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Old 03-18-2006, 07:32 PM   #1
Adam Grant
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Hey everyone. I was just wondering if I could get the opinion of more anatomically versed crosfitters. It seems to me as if the human hand isn't intended to be used as a punching tool.

Just look at apes and monkeys. They're way stronger than us, but when they fight, they just bite and wrestle. The sports of boxing or any other MA that involves punching wouldn't be possible without wraps, gauze and gloves.

The stories of people breaking their hands in streetfights are many, much less professional fighters injuring their hands while training in proper gear. Are we defying nature whenever we rely on our fists in a fight?
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Old 03-18-2006, 08:08 PM   #2
Jeff Gentry
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Hey Adam

Well IMO the hand is not designed to punch, it is desinged to hold and grasp thing's, it is a versatile tool and so it can be used for that, like you said though it is not hard to damage it when throwing a punch if something goes wrong.

It is possible to throw a punch without injury to the hand when done right, such as martial artist who break board's and such with a closed fist, it is easier to hurt the hand when you put another individual in there who is fighting back, make's it much easier for something to go wrong.

I am a big fan of the hammerfist type of strike much less danger to my hand and it is a devastating strike, it also setup's alot of other option.

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Old 03-18-2006, 08:37 PM   #3
Matthew Nielsen
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You don't have to be anatomically versed to know the hand is not intended to punch, but can be use as such... Elbows are a better striking tool IMO.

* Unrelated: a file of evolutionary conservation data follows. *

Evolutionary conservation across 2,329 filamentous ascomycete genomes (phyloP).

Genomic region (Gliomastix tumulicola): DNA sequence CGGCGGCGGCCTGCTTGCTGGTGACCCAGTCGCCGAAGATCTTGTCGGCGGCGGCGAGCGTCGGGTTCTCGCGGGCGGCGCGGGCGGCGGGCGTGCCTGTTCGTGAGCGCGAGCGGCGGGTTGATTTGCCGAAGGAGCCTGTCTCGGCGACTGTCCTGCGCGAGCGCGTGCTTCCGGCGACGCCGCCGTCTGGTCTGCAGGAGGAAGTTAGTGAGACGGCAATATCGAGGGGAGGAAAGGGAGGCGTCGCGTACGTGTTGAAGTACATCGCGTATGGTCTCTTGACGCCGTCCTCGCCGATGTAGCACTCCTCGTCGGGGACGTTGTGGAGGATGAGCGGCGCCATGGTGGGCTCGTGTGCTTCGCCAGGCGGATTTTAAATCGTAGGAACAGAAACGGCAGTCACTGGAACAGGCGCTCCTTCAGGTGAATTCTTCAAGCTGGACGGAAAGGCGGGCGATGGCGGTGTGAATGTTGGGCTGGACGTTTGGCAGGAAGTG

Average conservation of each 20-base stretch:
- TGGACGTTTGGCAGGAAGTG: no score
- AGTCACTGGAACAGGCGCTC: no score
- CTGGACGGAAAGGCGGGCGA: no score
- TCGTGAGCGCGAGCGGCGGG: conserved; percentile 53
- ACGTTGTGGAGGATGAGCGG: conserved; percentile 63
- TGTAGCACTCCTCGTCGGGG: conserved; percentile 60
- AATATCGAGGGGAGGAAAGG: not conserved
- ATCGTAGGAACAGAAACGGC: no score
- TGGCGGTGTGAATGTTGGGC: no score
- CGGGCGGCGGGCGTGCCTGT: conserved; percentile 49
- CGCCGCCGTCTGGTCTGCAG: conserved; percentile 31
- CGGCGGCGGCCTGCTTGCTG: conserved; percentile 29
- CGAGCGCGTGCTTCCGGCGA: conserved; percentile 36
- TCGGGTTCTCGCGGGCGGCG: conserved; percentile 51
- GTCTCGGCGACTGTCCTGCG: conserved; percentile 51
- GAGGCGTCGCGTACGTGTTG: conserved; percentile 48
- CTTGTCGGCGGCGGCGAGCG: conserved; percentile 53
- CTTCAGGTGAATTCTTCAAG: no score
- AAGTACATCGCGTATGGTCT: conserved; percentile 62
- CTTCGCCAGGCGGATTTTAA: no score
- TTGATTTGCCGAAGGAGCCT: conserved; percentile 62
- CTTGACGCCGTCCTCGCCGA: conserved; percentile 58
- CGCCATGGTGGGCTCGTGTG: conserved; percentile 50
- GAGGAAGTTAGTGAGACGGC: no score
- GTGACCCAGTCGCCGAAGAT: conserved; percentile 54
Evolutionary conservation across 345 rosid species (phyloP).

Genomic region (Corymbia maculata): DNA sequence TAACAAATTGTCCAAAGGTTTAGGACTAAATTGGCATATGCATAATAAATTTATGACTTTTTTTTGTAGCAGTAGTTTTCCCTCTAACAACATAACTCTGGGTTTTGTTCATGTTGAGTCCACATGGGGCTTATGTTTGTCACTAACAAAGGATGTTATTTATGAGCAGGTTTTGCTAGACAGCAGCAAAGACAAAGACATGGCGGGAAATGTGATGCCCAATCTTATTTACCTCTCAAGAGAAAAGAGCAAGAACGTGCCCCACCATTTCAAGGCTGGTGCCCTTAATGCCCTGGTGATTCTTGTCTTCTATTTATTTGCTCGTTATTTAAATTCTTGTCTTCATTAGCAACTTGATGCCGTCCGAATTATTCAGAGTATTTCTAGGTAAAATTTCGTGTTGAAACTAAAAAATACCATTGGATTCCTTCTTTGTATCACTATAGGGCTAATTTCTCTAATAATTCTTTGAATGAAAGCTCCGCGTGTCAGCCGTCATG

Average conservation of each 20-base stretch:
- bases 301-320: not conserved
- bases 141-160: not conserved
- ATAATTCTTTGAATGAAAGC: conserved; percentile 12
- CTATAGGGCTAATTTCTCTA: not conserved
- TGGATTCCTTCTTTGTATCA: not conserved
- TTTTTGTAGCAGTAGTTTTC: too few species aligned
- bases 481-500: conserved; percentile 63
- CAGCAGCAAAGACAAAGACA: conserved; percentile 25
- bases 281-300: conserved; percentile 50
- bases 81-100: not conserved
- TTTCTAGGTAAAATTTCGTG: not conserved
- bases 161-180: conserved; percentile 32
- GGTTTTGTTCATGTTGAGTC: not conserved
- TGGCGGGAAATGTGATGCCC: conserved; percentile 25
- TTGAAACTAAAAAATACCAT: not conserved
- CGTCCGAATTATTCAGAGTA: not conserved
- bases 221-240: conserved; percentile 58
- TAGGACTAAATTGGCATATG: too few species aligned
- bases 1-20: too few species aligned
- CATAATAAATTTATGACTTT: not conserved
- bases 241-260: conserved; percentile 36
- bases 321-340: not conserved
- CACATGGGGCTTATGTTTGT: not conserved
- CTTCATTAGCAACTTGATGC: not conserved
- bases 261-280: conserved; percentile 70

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Old 03-18-2006, 09:26 PM   #4
Travis Hall
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i agree with what jeff said-
"Well IMO the hand is not designed to punch, it is desinged to hold and grasp thing's [...] "

punching is, in most cases, small bones against bigger bones: bad idea. if the hit is a glancing one you risk the chance of breaking something. getting teeth in your fist is also a great way to get nasty infections. also, a fist is an extrememly obvious visual cue that your preparing to fight. one which any trained fighter will see immediatly.

with a palm strike you have less of a chance of breaking anything and also less chance of a glancing hit. it also puts/keeps your hand in a position advantageous to gouging and anchoring the persons face/hair/neck...

a palm strike is also more easily delivered by surprise in a street encounter (through a passive stance, for example).

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Old 03-19-2006, 02:44 AM   #5
Kalen Meine
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Well, in your bite and wrestle point, it's also important to remember that those same critters aren't fighting to damage each other- the impression of capability is far more important than actual damage. Rattlesnakes have a rather notably potent arsenal (and no, they aren't immune) but when they fight members of their own species, they too just wrestle. Read "On Killing" by Lt. Col. Dave Grossman for more goodies. Humans actually trying to maul each other have, since time immemorial, put sticks and rocks in those handy grippers to handle their striking needs.

That being said, you certainly can punch very, very safely. Evolution isn't about design, it's about collision of a form and a function to be fulfilled, and their is a few thousand years of evidence that closed fists can be used safely- and a few thousand years of idgits who snarled up their hands doing something less than bright. So. Be sure all of your open-hand type work, and elbows and such, are solid, and can do a very hefty share of the work for when fists are immature tools, or just aren't showing up. And work on fist clenching and strong wrist- the handy alignment and bone structure that makes fists work depends upon it being maintained by the surrounding musclulature.}